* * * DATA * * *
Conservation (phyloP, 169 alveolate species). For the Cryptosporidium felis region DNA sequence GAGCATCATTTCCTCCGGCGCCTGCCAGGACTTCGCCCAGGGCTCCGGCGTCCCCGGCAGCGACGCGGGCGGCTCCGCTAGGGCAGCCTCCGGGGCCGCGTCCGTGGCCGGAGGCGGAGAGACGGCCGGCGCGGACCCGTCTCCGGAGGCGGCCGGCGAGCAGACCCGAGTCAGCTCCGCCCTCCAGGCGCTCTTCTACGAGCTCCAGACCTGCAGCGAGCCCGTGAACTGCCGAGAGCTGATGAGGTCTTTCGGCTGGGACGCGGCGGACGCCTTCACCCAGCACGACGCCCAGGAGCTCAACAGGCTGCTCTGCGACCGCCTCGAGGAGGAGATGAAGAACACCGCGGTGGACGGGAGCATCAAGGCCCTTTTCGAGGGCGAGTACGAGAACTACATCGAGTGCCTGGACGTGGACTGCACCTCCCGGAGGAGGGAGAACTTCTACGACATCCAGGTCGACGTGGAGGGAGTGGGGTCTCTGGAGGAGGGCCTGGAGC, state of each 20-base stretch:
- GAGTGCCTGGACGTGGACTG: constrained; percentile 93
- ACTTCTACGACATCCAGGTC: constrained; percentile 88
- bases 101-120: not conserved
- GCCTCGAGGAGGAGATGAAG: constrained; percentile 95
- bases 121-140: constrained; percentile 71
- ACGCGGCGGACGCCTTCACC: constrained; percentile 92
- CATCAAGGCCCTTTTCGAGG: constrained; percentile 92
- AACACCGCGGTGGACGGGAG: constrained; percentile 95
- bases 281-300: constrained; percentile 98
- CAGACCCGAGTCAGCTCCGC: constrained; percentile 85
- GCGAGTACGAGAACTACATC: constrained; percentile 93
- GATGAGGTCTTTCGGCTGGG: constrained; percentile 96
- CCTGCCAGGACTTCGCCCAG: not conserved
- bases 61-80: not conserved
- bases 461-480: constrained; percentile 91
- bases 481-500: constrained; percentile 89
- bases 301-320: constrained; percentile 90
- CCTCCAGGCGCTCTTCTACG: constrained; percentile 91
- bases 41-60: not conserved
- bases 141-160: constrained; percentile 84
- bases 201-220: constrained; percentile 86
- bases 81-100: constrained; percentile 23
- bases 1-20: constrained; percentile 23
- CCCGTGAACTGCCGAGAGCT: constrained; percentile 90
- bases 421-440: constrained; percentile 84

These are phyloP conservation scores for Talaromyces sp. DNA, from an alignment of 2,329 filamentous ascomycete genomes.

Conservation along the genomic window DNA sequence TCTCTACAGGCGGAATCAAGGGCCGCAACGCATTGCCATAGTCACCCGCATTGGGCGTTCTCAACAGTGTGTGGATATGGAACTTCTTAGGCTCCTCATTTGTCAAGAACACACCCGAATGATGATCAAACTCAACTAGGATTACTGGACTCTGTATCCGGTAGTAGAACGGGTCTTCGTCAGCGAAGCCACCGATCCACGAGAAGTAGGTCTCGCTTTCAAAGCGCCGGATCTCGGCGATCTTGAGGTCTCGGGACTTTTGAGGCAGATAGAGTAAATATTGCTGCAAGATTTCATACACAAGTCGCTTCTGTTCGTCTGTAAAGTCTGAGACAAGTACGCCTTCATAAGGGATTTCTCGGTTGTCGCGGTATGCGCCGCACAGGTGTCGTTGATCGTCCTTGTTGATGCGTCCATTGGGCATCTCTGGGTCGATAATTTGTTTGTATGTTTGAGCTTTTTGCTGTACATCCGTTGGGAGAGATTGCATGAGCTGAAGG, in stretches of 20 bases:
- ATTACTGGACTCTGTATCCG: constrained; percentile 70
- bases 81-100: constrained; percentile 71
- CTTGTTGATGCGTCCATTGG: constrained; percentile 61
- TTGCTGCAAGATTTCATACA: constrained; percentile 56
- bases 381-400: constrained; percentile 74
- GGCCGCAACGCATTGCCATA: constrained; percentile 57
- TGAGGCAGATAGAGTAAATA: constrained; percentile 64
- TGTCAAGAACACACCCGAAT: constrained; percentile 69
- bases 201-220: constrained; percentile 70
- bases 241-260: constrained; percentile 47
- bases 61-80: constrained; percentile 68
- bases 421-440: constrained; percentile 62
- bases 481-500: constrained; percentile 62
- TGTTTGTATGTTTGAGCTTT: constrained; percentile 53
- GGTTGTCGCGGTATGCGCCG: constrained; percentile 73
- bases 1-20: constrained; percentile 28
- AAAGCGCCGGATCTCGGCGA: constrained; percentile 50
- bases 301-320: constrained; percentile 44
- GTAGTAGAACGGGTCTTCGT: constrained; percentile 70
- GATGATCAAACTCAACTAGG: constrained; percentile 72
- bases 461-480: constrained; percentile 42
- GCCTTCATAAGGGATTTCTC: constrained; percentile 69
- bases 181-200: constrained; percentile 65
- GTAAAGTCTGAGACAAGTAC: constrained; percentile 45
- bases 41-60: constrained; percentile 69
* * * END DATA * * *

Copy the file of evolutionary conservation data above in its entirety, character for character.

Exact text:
Conservation (phyloP, 169 alveolate species). For the Cryptosporidium felis region DNA sequence GAGCATCATTTCCTCCGGCGCCTGCCAGGACTTCGCCCAGGGCTCCGGCGTCCCCGGCAGCGACGCGGGCGGCTCCGCTAGGGCAGCCTCCGGGGCCGCGTCCGTGGCCGGAGGCGGAGAGACGGCCGGCGCGGACCCGTCTCCGGAGGCGGCCGGCGAGCAGACCCGAGTCAGCTCCGCCCTCCAGGCGCTCTTCTACGAGCTCCAGACCTGCAGCGAGCCCGTGAACTGCCGAGAGCTGATGAGGTCTTTCGGCTGGGACGCGGCGGACGCCTTCACCCAGCACGACGCCCAGGAGCTCAACAGGCTGCTCTGCGACCGCCTCGAGGAGGAGATGAAGAACACCGCGGTGGACGGGAGCATCAAGGCCCTTTTCGAGGGCGAGTACGAGAACTACATCGAGTGCCTGGACGTGGACTGCACCTCCCGGAGGAGGGAGAACTTCTACGACATCCAGGTCGACGTGGAGGGAGTGGGGTCTCTGGAGGAGGGCCTGGAGC, state of each 20-base stretch:
- GAGTGCCTGGACGTGGACTG: constrained; percentile 93
- ACTTCTACGACATCCAGGTC: constrained; percentile 88
- bases 101-120: not conserved
- GCCTCGAGGAGGAGATGAAG: constrained; percentile 95
- bases 121-140: constrained; percentile 71
- ACGCGGCGGACGCCTTCACC: constrained; percentile 92
- CATCAAGGCCCTTTTCGAGG: constrained; percentile 92
- AACACCGCGGTGGACGGGAG: constrained; percentile 95
- bases 281-300: constrained; percentile 98
- CAGACCCGAGTCAGCTCCGC: constrained; percentile 85
- GCGAGTACGAGAACTACATC: constrained; percentile 93
- GATGAGGTCTTTCGGCTGGG: constrained; percentile 96
- CCTGCCAGGACTTCGCCCAG: not conserved
- bases 61-80: not conserved
- bases 461-480: constrained; percentile 91
- bases 481-500: constrained; percentile 89
- bases 301-320: constrained; percentile 90
- CCTCCAGGCGCTCTTCTACG: constrained; percentile 91
- bases 41-60: not conserved
- bases 141-160: constrained; percentile 84
- bases 201-220: constrained; percentile 86
- bases 81-100: constrained; percentile 23
- bases 1-20: constrained; percentile 23
- CCCGTGAACTGCCGAGAGCT: constrained; percentile 90
- bases 421-440: constrained; percentile 84

These are phyloP conservation scores for Talaromyces sp. DNA, from an alignment of 2,329 filamentous ascomycete genomes.

Conservation along the genomic window DNA sequence TCTCTACAGGCGGAATCAAGGGCCGCAACGCATTGCCATAGTCACCCGCATTGGGCGTTCTCAACAGTGTGTGGATATGGAACTTCTTAGGCTCCTCATTTGTCAAGAACACACCCGAATGATGATCAAACTCAACTAGGATTACTGGACTCTGTATCCGGTAGTAGAACGGGTCTTCGTCAGCGAAGCCACCGATCCACGAGAAGTAGGTCTCGCTTTCAAAGCGCCGGATCTCGGCGATCTTGAGGTCTCGGGACTTTTGAGGCAGATAGAGTAAATATTGCTGCAAGATTTCATACACAAGTCGCTTCTGTTCGTCTGTAAAGTCTGAGACAAGTACGCCTTCATAAGGGATTTCTCGGTTGTCGCGGTATGCGCCGCACAGGTGTCGTTGATCGTCCTTGTTGATGCGTCCATTGGGCATCTCTGGGTCGATAATTTGTTTGTATGTTTGAGCTTTTTGCTGTACATCCGTTGGGAGAGATTGCATGAGCTGAAGG, in stretches of 20 bases:
- ATTACTGGACTCTGTATCCG: constrained; percentile 70
- bases 81-100: constrained; percentile 71
- CTTGTTGATGCGTCCATTGG: constrained; percentile 61
- TTGCTGCAAGATTTCATACA: constrained; percentile 56
- bases 381-400: constrained; percentile 74
- GGCCGCAACGCATTGCCATA: constrained; percentile 57
- TGAGGCAGATAGAGTAAATA: constrained; percentile 64
- TGTCAAGAACACACCCGAAT: constrained; percentile 69
- bases 201-220: constrained; percentile 70
- bases 241-260: constrained; percentile 47
- bases 61-80: constrained; percentile 68
- bases 421-440: constrained; percentile 62
- bases 481-500: constrained; percentile 62
- TGTTTGTATGTTTGAGCTTT: constrained; percentile 53
- GGTTGTCGCGGTATGCGCCG: constrained; percentile 73
- bases 1-20: constrained; percentile 28
- AAAGCGCCGGATCTCGGCGA: constrained; percentile 50
- bases 301-320: constrained; percentile 44
- GTAGTAGAACGGGTCTTCGT: constrained; percentile 70
- GATGATCAAACTCAACTAGG: constrained; percentile 72
- bases 461-480: constrained; percentile 42
- GCCTTCATAAGGGATTTCTC: constrained; percentile 69
- bases 181-200: constrained; percentile 65
- GTAAAGTCTGAGACAAGTAC: constrained; percentile 45
- bases 41-60: constrained; percentile 69